Australia: No presumption that costs should follow the event


The case of Farrah v Brisbane City Council (No 2) [2016] QPEC 23 concerned an application made by Jeffrey Farrah in the Planning and Environment Court for costs arising out of an appeal by Mr Farrah against the Brisbane City Council's refusal of an application to demolish two pre-1911 houses.

In the substantive appeal, the Court found that due to the likely cost involved in bringing the houses to a structurally sound condition, neither house was reasonably capable of being made structurally sound and allowed the appeal. Mr Farrah subsequently made an application for costs against the council.

The Court considered the issue on whether to award costs to be a balancing exercise between the public interest and the success of Mr Farrah in the appeal. The Court found that while these aspects were finely balanced, the public interest aspect of the case warranted the making of no orders as to costs.


Mr Farrah contended for a costs order on the following basis:

  • He was successful in the substantive appeal. In particular, he was successful on the only substantive issue in the appeal and that no other substantive reasons existed justifying the decision not to award costs.
  • He was not pursuing a commercial interest and the appeal was brought to avoid having to waste money fixing up the houses or having to sell the properties for less than their true value.
  • His conduct in the prosecution of the appeal was reasonable and the litigation had been conducted in an efficient and cost-effective way. In fact, the council had acted unreasonably by resisting his request for a mediation in circumstances where there would be a "reasonable expectation of some utility" (at [9]).
  • He had incurred costs in prosecuting the appeal.


The council submitted that the application be dismissed for the following reasons:

  • Most of the council's expert evidence was preferred to that of Mr Farrah.
  • The issue of the costs involved in bringing the houses to a habitable state was introduced by Mr Farrah, despite it being clear that the real issue was the cost of making the houses structurally sound.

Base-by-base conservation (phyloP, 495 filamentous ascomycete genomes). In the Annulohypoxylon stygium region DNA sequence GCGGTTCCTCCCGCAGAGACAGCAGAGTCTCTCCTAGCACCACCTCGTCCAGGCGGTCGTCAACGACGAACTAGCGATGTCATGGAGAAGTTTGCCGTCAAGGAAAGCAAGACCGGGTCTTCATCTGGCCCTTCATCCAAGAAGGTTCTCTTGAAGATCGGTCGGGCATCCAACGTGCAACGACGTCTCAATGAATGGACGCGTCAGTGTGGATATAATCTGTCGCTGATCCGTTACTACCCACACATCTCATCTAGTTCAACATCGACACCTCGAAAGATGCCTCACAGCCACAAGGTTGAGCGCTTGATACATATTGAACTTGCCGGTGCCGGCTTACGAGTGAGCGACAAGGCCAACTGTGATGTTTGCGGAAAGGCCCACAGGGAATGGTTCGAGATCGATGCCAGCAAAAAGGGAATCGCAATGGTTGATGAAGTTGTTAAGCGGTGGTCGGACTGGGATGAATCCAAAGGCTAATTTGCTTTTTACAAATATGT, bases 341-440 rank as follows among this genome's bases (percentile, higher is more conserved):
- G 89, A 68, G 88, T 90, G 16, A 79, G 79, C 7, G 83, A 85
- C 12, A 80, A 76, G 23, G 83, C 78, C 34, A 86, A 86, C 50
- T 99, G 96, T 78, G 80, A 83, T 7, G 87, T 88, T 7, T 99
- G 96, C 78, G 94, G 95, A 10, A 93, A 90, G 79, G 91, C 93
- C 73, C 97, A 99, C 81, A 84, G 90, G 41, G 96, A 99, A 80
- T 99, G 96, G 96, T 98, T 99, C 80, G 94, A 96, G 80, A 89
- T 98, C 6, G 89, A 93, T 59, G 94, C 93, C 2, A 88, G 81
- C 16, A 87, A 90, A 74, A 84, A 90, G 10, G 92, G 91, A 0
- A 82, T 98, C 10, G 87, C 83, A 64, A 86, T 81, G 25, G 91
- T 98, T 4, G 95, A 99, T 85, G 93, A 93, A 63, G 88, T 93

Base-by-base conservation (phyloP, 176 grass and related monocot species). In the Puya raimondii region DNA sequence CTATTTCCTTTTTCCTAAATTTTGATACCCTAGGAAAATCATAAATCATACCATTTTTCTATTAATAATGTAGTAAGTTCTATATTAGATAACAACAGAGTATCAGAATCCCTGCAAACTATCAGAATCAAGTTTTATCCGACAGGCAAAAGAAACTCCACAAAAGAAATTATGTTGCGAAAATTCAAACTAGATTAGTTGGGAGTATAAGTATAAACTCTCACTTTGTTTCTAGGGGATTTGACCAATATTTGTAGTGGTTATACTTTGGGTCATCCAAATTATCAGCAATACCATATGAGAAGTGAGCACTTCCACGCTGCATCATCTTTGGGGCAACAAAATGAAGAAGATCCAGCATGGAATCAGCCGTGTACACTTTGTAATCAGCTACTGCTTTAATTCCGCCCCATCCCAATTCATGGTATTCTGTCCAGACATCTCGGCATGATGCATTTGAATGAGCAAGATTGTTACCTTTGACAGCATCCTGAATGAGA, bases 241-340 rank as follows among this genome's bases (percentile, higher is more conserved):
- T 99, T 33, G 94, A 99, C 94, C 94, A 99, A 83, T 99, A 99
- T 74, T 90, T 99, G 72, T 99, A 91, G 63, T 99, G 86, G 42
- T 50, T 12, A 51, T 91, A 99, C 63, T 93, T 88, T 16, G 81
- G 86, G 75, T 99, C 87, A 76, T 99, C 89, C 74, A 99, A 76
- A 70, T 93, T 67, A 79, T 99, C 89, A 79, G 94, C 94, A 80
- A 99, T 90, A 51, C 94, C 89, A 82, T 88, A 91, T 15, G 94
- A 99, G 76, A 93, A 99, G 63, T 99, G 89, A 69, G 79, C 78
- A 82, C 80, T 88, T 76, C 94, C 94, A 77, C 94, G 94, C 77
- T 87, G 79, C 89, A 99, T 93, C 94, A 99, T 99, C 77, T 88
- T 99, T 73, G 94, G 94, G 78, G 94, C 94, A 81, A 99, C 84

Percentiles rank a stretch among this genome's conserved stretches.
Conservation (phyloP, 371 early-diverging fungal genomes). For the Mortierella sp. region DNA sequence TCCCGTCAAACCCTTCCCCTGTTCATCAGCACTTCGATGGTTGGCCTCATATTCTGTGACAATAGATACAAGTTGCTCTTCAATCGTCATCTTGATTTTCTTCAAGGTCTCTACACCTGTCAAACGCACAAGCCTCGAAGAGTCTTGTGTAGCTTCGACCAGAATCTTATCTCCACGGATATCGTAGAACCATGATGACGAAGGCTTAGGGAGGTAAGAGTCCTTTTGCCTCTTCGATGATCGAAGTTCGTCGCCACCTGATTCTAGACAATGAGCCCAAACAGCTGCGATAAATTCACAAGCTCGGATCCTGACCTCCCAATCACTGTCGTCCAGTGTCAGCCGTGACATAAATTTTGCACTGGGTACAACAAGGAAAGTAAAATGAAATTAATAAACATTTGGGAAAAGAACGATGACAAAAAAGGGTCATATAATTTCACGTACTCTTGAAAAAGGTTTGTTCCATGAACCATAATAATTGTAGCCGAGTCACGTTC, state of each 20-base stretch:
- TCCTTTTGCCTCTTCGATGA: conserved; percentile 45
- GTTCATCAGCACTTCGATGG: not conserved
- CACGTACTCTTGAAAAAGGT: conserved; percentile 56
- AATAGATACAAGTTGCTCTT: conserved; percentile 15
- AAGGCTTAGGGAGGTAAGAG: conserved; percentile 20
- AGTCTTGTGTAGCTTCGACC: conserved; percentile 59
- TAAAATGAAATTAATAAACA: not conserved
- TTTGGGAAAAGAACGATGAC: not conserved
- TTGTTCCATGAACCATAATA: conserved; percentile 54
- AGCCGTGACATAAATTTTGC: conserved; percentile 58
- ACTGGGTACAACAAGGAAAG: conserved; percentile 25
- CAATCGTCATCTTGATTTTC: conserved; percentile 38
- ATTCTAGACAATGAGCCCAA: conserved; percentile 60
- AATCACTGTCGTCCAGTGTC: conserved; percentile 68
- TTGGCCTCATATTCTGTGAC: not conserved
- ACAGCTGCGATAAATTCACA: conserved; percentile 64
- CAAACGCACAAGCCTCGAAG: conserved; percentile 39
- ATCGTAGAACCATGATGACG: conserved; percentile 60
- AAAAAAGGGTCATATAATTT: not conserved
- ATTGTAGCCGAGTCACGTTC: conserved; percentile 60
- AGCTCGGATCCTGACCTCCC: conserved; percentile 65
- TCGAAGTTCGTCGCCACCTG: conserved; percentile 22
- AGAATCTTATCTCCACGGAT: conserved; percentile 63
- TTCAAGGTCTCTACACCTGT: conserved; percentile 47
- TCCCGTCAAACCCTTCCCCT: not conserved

• It was in the public interest to resist the appeal as the "habitable point" had a potential to impact on the future operation of council's planning instruments relating to protection of traditional building character.
  • Mr Farrah's case in the substantive appeal was different from his pleaded case.
  • The council had not acted unreasonably in the conduct of the appeal.


In considering whether to award costs under section 457 of the Sustainable Planning Act 2009, the Court observed the following:

It is now well settled that the discretion provided for pursuant to s 457 is a broad one to be exercised judicially but without any presumption that costs ought follow the event or otherwise on the basis that there is some qualified protection against an adverse costs order. In exercising its jurisdiction under s 457 of the SPA the Court has to do so in a way that ensures, as far as can be, that while costs orders are made in appropriate cases it does not create a perceived established attitude as to costs that might act as a disincentive to citizens (individual and corporate) and relevant statutory authorities who either have meritorious cases to litigate or reasonable administrative decisions to defend.

In relation to the council's refusal to participate in a mediation, the Court found that it was not unreasonable since there was little prospect of reaching any compromise and it was unlikely that the mediation would result in any material narrowing of the issues.

The Court considered the council's involvement in the appeal which arose out of its concern to preserve residential buildings constructed prior to 1911 involved a matter of genuine public interest. The council was therefore not concerned with achieving or maintaining any commercial advantage over Mr Farrah.

The Court accepted that achieving or preserving the public interest might result in "significant limitations on the ability of a property owner to achieve his highest and best use..." (at [27]) and that the costs of litigation would not be insignificant. However, in the Court's opinion, Mr Farrah had secured a commercial advantage from the appeal even if that was not the intended purpose.

It was observed by the Court that both parties conducted their respective cases in an efficient and cost-effective manner and it would be wrong to criticise the council for introducing valuation evidence in circumstances where the evidence was brief and provided some assistance in determining the final outcome.

As to the submission that Mr Farrah departed from the "pleaded" case by introducing the "habitable point", the Court did not believe it materially affected the conduct of the proceeding and found it to be not an irrelevant consideration.

The Court ultimately found the issue on whether to awards costs to be a balancing exercise between the public interest and the success of Mr Farrah in the appeal. The Court found that while these aspects were finely balanced, the public interest aspect of the case was a particularly significant consideration which warranted the making of no orders as to costs.

The content of this article is intended to provide a general guide to the subject matter. Specialist advice should be sought about your specific circumstances.

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